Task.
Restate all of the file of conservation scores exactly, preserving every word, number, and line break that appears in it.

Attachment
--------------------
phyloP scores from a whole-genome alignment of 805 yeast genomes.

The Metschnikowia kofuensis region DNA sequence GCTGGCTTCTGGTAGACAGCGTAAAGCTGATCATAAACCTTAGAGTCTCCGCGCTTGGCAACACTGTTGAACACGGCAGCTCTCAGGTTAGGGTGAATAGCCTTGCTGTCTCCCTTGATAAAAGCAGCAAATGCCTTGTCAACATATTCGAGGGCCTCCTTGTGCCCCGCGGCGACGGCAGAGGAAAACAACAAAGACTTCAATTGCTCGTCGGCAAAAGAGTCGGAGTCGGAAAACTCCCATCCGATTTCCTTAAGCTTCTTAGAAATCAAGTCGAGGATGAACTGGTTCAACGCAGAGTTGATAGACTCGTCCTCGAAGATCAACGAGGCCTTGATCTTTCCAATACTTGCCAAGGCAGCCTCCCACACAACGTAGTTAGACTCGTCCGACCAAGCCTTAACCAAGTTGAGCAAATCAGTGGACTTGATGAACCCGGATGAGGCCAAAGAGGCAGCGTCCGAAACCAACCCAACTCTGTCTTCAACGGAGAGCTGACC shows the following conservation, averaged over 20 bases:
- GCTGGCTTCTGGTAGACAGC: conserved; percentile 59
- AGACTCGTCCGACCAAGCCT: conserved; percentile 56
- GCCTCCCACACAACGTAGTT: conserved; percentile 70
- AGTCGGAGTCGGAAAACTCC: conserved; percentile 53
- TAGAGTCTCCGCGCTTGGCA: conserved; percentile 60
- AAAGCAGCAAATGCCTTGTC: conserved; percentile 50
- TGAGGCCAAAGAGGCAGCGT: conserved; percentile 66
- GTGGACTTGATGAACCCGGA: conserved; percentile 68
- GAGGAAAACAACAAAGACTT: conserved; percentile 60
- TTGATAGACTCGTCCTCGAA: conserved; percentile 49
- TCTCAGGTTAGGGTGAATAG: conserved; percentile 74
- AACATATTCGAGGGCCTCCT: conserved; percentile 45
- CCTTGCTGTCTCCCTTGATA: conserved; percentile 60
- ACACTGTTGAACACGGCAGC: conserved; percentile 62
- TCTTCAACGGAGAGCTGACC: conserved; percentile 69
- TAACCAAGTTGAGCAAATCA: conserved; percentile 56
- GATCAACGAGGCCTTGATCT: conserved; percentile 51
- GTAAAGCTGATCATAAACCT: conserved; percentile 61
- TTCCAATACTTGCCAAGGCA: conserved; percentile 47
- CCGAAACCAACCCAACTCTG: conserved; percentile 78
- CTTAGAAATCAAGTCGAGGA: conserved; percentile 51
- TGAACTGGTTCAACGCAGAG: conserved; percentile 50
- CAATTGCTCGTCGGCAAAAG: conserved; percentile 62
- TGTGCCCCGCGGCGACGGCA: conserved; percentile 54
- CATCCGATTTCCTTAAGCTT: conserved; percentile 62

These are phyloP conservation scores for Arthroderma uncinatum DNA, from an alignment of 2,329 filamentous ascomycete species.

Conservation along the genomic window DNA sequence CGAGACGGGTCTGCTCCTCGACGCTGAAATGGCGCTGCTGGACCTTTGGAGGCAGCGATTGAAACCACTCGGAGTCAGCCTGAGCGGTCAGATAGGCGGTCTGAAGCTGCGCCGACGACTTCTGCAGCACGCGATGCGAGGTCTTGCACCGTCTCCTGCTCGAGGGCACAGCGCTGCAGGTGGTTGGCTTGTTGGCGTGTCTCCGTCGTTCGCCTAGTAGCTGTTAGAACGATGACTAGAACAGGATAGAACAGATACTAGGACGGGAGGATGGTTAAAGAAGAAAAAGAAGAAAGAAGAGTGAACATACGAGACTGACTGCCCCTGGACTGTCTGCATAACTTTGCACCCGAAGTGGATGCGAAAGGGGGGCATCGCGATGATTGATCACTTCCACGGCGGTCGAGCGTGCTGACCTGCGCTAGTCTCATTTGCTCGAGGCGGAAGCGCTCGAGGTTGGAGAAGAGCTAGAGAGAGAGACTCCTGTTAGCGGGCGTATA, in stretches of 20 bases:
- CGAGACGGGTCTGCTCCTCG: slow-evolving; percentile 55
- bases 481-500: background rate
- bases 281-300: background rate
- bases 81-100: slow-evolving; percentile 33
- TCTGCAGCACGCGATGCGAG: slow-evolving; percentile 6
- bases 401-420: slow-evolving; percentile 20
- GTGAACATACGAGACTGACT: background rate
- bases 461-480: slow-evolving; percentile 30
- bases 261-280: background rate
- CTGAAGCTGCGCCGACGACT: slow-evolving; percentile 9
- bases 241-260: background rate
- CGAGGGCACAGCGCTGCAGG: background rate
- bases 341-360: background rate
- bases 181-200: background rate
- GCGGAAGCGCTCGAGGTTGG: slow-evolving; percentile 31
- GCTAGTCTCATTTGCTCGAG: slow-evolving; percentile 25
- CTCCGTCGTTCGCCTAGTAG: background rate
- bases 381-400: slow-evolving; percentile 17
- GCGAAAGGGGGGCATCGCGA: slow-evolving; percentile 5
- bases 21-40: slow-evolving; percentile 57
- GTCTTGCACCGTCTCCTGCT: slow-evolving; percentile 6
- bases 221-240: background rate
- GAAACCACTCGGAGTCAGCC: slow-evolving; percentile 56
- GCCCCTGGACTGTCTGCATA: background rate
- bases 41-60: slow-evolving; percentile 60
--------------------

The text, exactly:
phyloP scores from a whole-genome alignment of 805 yeast genomes.

The Metschnikowia kofuensis region DNA sequence GCTGGCTTCTGGTAGACAGCGTAAAGCTGATCATAAACCTTAGAGTCTCCGCGCTTGGCAACACTGTTGAACACGGCAGCTCTCAGGTTAGGGTGAATAGCCTTGCTGTCTCCCTTGATAAAAGCAGCAAATGCCTTGTCAACATATTCGAGGGCCTCCTTGTGCCCCGCGGCGACGGCAGAGGAAAACAACAAAGACTTCAATTGCTCGTCGGCAAAAGAGTCGGAGTCGGAAAACTCCCATCCGATTTCCTTAAGCTTCTTAGAAATCAAGTCGAGGATGAACTGGTTCAACGCAGAGTTGATAGACTCGTCCTCGAAGATCAACGAGGCCTTGATCTTTCCAATACTTGCCAAGGCAGCCTCCCACACAACGTAGTTAGACTCGTCCGACCAAGCCTTAACCAAGTTGAGCAAATCAGTGGACTTGATGAACCCGGATGAGGCCAAAGAGGCAGCGTCCGAAACCAACCCAACTCTGTCTTCAACGGAGAGCTGACC shows the following conservation, averaged over 20 bases:
- GCTGGCTTCTGGTAGACAGC: conserved; percentile 59
- AGACTCGTCCGACCAAGCCT: conserved; percentile 56
- GCCTCCCACACAACGTAGTT: conserved; percentile 70
- AGTCGGAGTCGGAAAACTCC: conserved; percentile 53
- TAGAGTCTCCGCGCTTGGCA: conserved; percentile 60
- AAAGCAGCAAATGCCTTGTC: conserved; percentile 50
- TGAGGCCAAAGAGGCAGCGT: conserved; percentile 66
- GTGGACTTGATGAACCCGGA: conserved; percentile 68
- GAGGAAAACAACAAAGACTT: conserved; percentile 60
- TTGATAGACTCGTCCTCGAA: conserved; percentile 49
- TCTCAGGTTAGGGTGAATAG: conserved; percentile 74
- AACATATTCGAGGGCCTCCT: conserved; percentile 45
- CCTTGCTGTCTCCCTTGATA: conserved; percentile 60
- ACACTGTTGAACACGGCAGC: conserved; percentile 62
- TCTTCAACGGAGAGCTGACC: conserved; percentile 69
- TAACCAAGTTGAGCAAATCA: conserved; percentile 56
- GATCAACGAGGCCTTGATCT: conserved; percentile 51
- GTAAAGCTGATCATAAACCT: conserved; percentile 61
- TTCCAATACTTGCCAAGGCA: conserved; percentile 47
- CCGAAACCAACCCAACTCTG: conserved; percentile 78
- CTTAGAAATCAAGTCGAGGA: conserved; percentile 51
- TGAACTGGTTCAACGCAGAG: conserved; percentile 50
- CAATTGCTCGTCGGCAAAAG: conserved; percentile 62
- TGTGCCCCGCGGCGACGGCA: conserved; percentile 54
- CATCCGATTTCCTTAAGCTT: conserved; percentile 62

These are phyloP conservation scores for Arthroderma uncinatum DNA, from an alignment of 2,329 filamentous ascomycete species.

Conservation along the genomic window DNA sequence CGAGACGGGTCTGCTCCTCGACGCTGAAATGGCGCTGCTGGACCTTTGGAGGCAGCGATTGAAACCACTCGGAGTCAGCCTGAGCGGTCAGATAGGCGGTCTGAAGCTGCGCCGACGACTTCTGCAGCACGCGATGCGAGGTCTTGCACCGTCTCCTGCTCGAGGGCACAGCGCTGCAGGTGGTTGGCTTGTTGGCGTGTCTCCGTCGTTCGCCTAGTAGCTGTTAGAACGATGACTAGAACAGGATAGAACAGATACTAGGACGGGAGGATGGTTAAAGAAGAAAAAGAAGAAAGAAGAGTGAACATACGAGACTGACTGCCCCTGGACTGTCTGCATAACTTTGCACCCGAAGTGGATGCGAAAGGGGGGCATCGCGATGATTGATCACTTCCACGGCGGTCGAGCGTGCTGACCTGCGCTAGTCTCATTTGCTCGAGGCGGAAGCGCTCGAGGTTGGAGAAGAGCTAGAGAGAGAGACTCCTGTTAGCGGGCGTATA, in stretches of 20 bases:
- CGAGACGGGTCTGCTCCTCG: slow-evolving; percentile 55
- bases 481-500: background rate
- bases 281-300: background rate
- bases 81-100: slow-evolving; percentile 33
- TCTGCAGCACGCGATGCGAG: slow-evolving; percentile 6
- bases 401-420: slow-evolving; percentile 20
- GTGAACATACGAGACTGACT: background rate
- bases 461-480: slow-evolving; percentile 30
- bases 261-280: background rate
- CTGAAGCTGCGCCGACGACT: slow-evolving; percentile 9
- bases 241-260: background rate
- CGAGGGCACAGCGCTGCAGG: background rate
- bases 341-360: background rate
- bases 181-200: background rate
- GCGGAAGCGCTCGAGGTTGG: slow-evolving; percentile 31
- GCTAGTCTCATTTGCTCGAG: slow-evolving; percentile 25
- CTCCGTCGTTCGCCTAGTAG: background rate
- bases 381-400: slow-evolving; percentile 17
- GCGAAAGGGGGGCATCGCGA: slow-evolving; percentile 5
- bases 21-40: slow-evolving; percentile 57
- GTCTTGCACCGTCTCCTGCT: slow-evolving; percentile 6
- bases 221-240: background rate
- GAAACCACTCGGAGTCAGCC: slow-evolving; percentile 56
- GCCCCTGGACTGTCTGCATA: background rate
- bases 41-60: slow-evolving; percentile 60